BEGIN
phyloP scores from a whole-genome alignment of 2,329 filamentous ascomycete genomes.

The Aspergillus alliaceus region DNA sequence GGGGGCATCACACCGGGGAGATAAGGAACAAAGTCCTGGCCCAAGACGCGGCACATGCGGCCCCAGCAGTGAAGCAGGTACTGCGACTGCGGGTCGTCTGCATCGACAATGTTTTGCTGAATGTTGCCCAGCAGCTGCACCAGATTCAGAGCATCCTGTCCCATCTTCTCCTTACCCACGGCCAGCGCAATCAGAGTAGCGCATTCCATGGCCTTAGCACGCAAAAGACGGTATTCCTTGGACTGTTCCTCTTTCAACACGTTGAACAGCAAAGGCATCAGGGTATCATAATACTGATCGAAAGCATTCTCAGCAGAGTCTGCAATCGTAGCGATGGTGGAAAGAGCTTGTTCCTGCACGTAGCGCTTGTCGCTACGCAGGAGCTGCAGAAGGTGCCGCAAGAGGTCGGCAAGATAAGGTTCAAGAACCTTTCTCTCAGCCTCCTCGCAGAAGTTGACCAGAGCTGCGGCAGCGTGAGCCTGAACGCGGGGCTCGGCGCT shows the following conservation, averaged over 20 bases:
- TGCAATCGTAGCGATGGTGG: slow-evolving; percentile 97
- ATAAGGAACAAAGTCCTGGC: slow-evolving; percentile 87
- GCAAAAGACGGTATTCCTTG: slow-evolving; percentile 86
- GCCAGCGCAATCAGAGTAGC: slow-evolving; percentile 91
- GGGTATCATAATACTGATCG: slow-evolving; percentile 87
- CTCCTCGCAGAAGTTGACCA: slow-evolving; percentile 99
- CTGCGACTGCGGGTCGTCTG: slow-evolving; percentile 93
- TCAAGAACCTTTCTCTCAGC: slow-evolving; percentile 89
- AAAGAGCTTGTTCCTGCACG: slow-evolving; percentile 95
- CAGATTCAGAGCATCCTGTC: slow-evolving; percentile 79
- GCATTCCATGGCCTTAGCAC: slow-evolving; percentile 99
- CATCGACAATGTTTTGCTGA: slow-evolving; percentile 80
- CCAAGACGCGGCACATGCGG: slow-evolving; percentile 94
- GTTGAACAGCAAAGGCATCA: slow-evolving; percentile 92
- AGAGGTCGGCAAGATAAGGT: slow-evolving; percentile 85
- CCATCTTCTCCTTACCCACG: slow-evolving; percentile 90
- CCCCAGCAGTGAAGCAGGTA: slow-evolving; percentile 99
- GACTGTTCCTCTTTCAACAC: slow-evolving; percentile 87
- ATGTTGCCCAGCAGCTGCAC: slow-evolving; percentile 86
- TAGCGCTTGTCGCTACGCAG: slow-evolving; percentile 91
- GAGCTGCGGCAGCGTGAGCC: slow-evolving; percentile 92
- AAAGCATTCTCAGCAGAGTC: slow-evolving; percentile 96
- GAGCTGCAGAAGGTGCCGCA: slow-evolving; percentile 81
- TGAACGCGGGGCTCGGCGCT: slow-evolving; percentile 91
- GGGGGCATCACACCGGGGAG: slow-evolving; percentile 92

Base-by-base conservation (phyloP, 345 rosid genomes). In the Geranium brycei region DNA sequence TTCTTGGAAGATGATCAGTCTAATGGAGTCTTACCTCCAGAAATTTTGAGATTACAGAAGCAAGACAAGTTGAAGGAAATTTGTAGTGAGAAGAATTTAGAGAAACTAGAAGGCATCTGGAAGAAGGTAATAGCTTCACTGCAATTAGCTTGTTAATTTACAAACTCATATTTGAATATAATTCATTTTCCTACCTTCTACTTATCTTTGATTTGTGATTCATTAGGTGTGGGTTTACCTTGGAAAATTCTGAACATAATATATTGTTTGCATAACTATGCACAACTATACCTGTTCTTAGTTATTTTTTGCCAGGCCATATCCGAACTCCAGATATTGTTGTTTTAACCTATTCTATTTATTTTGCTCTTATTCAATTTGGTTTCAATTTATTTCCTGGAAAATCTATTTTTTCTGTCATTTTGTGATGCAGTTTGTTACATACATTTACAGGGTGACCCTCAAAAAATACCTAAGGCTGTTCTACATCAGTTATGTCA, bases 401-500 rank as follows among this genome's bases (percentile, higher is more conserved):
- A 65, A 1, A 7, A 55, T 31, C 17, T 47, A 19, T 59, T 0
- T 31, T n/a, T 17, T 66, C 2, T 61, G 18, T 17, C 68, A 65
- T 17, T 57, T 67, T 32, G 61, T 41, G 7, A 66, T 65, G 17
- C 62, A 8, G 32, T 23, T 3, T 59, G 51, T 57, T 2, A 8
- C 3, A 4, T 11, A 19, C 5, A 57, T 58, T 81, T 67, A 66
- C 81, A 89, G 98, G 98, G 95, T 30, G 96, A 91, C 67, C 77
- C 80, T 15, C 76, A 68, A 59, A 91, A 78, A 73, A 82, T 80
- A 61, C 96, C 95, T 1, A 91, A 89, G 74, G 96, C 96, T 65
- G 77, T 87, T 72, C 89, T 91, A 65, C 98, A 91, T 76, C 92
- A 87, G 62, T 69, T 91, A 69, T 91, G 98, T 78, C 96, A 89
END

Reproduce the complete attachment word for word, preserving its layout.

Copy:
phyloP scores from a whole-genome alignment of 2,329 filamentous ascomycete genomes.

The Aspergillus alliaceus region DNA sequence GGGGGCATCACACCGGGGAGATAAGGAACAAAGTCCTGGCCCAAGACGCGGCACATGCGGCCCCAGCAGTGAAGCAGGTACTGCGACTGCGGGTCGTCTGCATCGACAATGTTTTGCTGAATGTTGCCCAGCAGCTGCACCAGATTCAGAGCATCCTGTCCCATCTTCTCCTTACCCACGGCCAGCGCAATCAGAGTAGCGCATTCCATGGCCTTAGCACGCAAAAGACGGTATTCCTTGGACTGTTCCTCTTTCAACACGTTGAACAGCAAAGGCATCAGGGTATCATAATACTGATCGAAAGCATTCTCAGCAGAGTCTGCAATCGTAGCGATGGTGGAAAGAGCTTGTTCCTGCACGTAGCGCTTGTCGCTACGCAGGAGCTGCAGAAGGTGCCGCAAGAGGTCGGCAAGATAAGGTTCAAGAACCTTTCTCTCAGCCTCCTCGCAGAAGTTGACCAGAGCTGCGGCAGCGTGAGCCTGAACGCGGGGCTCGGCGCT shows the following conservation, averaged over 20 bases:
- TGCAATCGTAGCGATGGTGG: slow-evolving; percentile 97
- ATAAGGAACAAAGTCCTGGC: slow-evolving; percentile 87
- GCAAAAGACGGTATTCCTTG: slow-evolving; percentile 86
- GCCAGCGCAATCAGAGTAGC: slow-evolving; percentile 91
- GGGTATCATAATACTGATCG: slow-evolving; percentile 87
- CTCCTCGCAGAAGTTGACCA: slow-evolving; percentile 99
- CTGCGACTGCGGGTCGTCTG: slow-evolving; percentile 93
- TCAAGAACCTTTCTCTCAGC: slow-evolving; percentile 89
- AAAGAGCTTGTTCCTGCACG: slow-evolving; percentile 95
- CAGATTCAGAGCATCCTGTC: slow-evolving; percentile 79
- GCATTCCATGGCCTTAGCAC: slow-evolving; percentile 99
- CATCGACAATGTTTTGCTGA: slow-evolving; percentile 80
- CCAAGACGCGGCACATGCGG: slow-evolving; percentile 94
- GTTGAACAGCAAAGGCATCA: slow-evolving; percentile 92
- AGAGGTCGGCAAGATAAGGT: slow-evolving; percentile 85
- CCATCTTCTCCTTACCCACG: slow-evolving; percentile 90
- CCCCAGCAGTGAAGCAGGTA: slow-evolving; percentile 99
- GACTGTTCCTCTTTCAACAC: slow-evolving; percentile 87
- ATGTTGCCCAGCAGCTGCAC: slow-evolving; percentile 86
- TAGCGCTTGTCGCTACGCAG: slow-evolving; percentile 91
- GAGCTGCGGCAGCGTGAGCC: slow-evolving; percentile 92
- AAAGCATTCTCAGCAGAGTC: slow-evolving; percentile 96
- GAGCTGCAGAAGGTGCCGCA: slow-evolving; percentile 81
- TGAACGCGGGGCTCGGCGCT: slow-evolving; percentile 91
- GGGGGCATCACACCGGGGAG: slow-evolving; percentile 92

Base-by-base conservation (phyloP, 345 rosid genomes). In the Geranium brycei region DNA sequence TTCTTGGAAGATGATCAGTCTAATGGAGTCTTACCTCCAGAAATTTTGAGATTACAGAAGCAAGACAAGTTGAAGGAAATTTGTAGTGAGAAGAATTTAGAGAAACTAGAAGGCATCTGGAAGAAGGTAATAGCTTCACTGCAATTAGCTTGTTAATTTACAAACTCATATTTGAATATAATTCATTTTCCTACCTTCTACTTATCTTTGATTTGTGATTCATTAGGTGTGGGTTTACCTTGGAAAATTCTGAACATAATATATTGTTTGCATAACTATGCACAACTATACCTGTTCTTAGTTATTTTTTGCCAGGCCATATCCGAACTCCAGATATTGTTGTTTTAACCTATTCTATTTATTTTGCTCTTATTCAATTTGGTTTCAATTTATTTCCTGGAAAATCTATTTTTTCTGTCATTTTGTGATGCAGTTTGTTACATACATTTACAGGGTGACCCTCAAAAAATACCTAAGGCTGTTCTACATCAGTTATGTCA, bases 401-500 rank as follows among this genome's bases (percentile, higher is more conserved):
- A 65, A 1, A 7, A 55, T 31, C 17, T 47, A 19, T 59, T 0
- T 31, T n/a, T 17, T 66, C 2, T 61, G 18, T 17, C 68, A 65
- T 17, T 57, T 67, T 32, G 61, T 41, G 7, A 66, T 65, G 17
- C 62, A 8, G 32, T 23, T 3, T 59, G 51, T 57, T 2, A 8
- C 3, A 4, T 11, A 19, C 5, A 57, T 58, T 81, T 67, A 66
- C 81, A 89, G 98, G 98, G 95, T 30, G 96, A 91, C 67, C 77
- C 80, T 15, C 76, A 68, A 59, A 91, A 78, A 73, A 82, T 80
- A 61, C 96, C 95, T 1, A 91, A 89, G 74, G 96, C 96, T 65
- G 77, T 87, T 72, C 89, T 91, A 65, C 98, A 91, T 76, C 92
- A 87, G 62, T 69, T 91, A 69, T 91, G 98, T 78, C 96, A 89